WASHINGTON — A Senate panel expressed outrage Thursday over Pakistan's conviction of a doctor who helped the United States track down Osama bin Laden, voting to cut aid to Islamabad by $33 million — $1 million for every year of the physician's 33-year sentence for high treason.
The punitive move came on top of deep reductions the Appropriations Committee already had made to President Barack Obama's budget request for Pakistan, a reflection of the growing congressional anger over its cooperation in combatting terrorism. The overall foreign aid budget for next year had slashed more than half of the proposed assistance and threatened further reductions if Islamabad failed to open overland supply routes to U.S.-led NATO forces in Afghanistan.
Pushing aside any diplomatic talk, Republicans and Democrats criticized Pakistan a day after the conviction in Pakistan of Shakil Afridi. The doctor ran a vaccination program for the CIA to collect DNA and verify bin Laden's presence at the compound in Abbottabad where U.S. commandos found and killed the al-Qaida leader in May 2011.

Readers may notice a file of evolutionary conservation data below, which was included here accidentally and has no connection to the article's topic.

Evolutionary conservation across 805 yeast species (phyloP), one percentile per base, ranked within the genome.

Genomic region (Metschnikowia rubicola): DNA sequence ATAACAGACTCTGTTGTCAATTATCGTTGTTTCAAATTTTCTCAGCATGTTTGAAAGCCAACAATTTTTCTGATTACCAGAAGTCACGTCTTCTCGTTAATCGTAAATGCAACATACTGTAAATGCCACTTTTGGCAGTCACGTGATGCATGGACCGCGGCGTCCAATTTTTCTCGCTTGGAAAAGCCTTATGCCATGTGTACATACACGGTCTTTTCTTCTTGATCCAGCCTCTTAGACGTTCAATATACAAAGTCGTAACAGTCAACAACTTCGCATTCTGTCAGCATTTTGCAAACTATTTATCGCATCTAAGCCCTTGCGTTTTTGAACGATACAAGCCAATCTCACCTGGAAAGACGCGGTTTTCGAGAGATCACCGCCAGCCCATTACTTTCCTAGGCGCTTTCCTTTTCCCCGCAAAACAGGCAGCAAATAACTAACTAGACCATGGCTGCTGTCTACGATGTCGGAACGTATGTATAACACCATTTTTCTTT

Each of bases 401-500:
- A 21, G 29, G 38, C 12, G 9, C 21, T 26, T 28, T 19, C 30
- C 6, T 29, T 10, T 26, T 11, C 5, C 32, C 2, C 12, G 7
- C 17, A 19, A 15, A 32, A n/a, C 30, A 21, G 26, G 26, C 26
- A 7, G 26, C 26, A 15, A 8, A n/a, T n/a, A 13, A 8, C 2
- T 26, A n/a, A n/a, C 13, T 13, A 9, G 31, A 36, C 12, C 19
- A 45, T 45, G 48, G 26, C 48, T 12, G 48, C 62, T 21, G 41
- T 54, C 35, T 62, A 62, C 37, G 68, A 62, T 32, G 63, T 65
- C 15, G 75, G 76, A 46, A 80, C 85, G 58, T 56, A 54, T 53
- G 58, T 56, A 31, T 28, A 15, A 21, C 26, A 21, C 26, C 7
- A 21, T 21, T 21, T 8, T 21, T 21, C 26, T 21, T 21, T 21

"We need Pakistan, Pakistan needs us, but we don't need Pakistan double-dealing and not seeing the justice in bringing Osama bin Laden to an end," said Sen. Lindsey Graham, R-S.C., who pushed for the additional cut in aid.
The Appropriations Committee approved Graham's amendment to cut the assistance by $33 million on a 30-0 vote. The full Senate will vote on the overall bill, possibly this summer.
Drone strike kills suspected militants: A U.S. drone struck militant hide-outs in northwestern Pakistan for the second consecutive day Thursday, despite public calls by the Pakistani government to halt the covert CIA campaign.
Estimates varied on the number of fatalities in Thursday's strike. Seven to 10 people suspected of being militants were believed to have died, government officials and locals said.
A strike Wednesday in a nearby area killed four suspected militants.